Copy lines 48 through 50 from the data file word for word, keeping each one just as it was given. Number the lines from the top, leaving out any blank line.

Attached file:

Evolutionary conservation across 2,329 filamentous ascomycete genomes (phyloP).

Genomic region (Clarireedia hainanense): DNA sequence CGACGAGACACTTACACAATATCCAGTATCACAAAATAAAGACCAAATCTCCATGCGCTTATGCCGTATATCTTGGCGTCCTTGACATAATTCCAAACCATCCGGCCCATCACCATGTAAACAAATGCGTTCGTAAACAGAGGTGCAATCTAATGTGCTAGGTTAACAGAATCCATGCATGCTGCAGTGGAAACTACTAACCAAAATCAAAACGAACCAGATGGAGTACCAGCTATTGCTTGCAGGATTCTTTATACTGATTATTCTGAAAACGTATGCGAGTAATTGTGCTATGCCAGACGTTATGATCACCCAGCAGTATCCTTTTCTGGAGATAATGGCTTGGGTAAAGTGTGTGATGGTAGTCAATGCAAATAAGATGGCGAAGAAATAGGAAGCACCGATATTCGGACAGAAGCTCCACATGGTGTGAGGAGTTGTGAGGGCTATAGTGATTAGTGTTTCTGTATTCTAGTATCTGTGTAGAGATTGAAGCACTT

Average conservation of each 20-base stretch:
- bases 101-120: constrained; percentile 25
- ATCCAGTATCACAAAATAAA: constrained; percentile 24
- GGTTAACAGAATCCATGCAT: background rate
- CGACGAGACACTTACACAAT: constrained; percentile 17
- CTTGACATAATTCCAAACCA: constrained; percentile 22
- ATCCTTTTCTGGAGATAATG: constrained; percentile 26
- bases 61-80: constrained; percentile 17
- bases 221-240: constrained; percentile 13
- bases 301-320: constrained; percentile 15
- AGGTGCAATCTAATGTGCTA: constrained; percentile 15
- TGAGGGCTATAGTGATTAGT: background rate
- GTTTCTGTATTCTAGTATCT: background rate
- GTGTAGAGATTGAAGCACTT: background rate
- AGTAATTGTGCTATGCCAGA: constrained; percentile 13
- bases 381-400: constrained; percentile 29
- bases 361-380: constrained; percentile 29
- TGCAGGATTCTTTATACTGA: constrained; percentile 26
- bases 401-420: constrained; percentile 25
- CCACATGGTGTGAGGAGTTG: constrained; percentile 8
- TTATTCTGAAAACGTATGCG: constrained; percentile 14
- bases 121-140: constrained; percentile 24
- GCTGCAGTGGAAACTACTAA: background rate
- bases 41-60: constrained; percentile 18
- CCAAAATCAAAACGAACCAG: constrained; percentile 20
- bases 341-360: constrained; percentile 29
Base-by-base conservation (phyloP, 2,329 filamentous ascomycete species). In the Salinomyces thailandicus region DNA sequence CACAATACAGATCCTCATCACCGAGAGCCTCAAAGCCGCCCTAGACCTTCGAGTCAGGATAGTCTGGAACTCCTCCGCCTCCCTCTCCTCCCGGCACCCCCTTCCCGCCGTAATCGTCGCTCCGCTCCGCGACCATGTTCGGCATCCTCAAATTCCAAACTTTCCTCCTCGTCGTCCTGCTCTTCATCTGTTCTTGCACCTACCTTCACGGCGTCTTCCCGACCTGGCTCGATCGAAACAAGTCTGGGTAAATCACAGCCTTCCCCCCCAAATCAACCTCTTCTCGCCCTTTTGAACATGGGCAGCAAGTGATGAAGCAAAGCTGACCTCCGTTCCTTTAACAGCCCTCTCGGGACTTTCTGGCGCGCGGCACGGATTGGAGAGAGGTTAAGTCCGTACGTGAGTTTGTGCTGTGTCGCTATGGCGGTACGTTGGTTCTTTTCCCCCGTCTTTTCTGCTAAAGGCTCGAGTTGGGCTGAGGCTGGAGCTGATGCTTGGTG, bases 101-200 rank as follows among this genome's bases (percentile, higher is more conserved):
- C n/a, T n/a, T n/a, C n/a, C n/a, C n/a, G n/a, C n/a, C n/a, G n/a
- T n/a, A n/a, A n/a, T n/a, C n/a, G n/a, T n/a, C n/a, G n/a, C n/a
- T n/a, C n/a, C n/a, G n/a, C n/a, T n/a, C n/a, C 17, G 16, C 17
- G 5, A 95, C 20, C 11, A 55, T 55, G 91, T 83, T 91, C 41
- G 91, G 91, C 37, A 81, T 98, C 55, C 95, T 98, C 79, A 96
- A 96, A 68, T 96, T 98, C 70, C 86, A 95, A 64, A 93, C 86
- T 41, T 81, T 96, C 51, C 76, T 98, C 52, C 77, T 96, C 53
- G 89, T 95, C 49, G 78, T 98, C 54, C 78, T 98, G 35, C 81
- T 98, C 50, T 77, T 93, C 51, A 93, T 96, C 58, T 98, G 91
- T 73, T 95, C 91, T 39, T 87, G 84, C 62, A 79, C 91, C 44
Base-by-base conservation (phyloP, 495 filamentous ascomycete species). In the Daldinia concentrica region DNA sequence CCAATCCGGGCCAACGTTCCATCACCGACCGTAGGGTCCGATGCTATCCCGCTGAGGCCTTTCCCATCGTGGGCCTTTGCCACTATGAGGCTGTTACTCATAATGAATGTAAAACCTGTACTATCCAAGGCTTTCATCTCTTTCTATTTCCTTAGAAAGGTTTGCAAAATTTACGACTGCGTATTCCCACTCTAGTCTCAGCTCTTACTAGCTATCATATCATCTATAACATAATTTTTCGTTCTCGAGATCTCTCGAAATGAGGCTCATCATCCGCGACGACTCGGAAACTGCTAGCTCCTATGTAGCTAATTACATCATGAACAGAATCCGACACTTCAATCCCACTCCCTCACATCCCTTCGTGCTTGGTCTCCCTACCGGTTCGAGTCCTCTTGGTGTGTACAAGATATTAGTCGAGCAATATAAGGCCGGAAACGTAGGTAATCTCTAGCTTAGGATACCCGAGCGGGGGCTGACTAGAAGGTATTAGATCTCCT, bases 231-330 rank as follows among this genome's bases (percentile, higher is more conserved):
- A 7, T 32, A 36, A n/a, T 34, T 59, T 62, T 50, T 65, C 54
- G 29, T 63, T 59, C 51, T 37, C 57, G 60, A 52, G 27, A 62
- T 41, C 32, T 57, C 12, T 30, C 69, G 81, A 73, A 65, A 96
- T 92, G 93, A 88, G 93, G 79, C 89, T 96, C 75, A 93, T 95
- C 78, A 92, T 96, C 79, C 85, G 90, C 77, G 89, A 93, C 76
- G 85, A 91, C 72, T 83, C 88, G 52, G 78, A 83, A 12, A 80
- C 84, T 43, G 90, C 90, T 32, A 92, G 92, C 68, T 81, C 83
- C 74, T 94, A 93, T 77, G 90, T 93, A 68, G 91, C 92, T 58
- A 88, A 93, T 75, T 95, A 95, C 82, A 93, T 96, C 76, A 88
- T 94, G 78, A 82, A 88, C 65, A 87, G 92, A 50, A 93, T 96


- C 74, T 94, A 93, T 77, G 90, T 93, A 68, G 91, C 92, T 58
- A 88, A 93, T 75, T 95, A 95, C 82, A 93, T 96, C 76, A 88
- T 94, G 78, A 82, A 88, C 65, A 87, G 92, A 50, A 93, T 96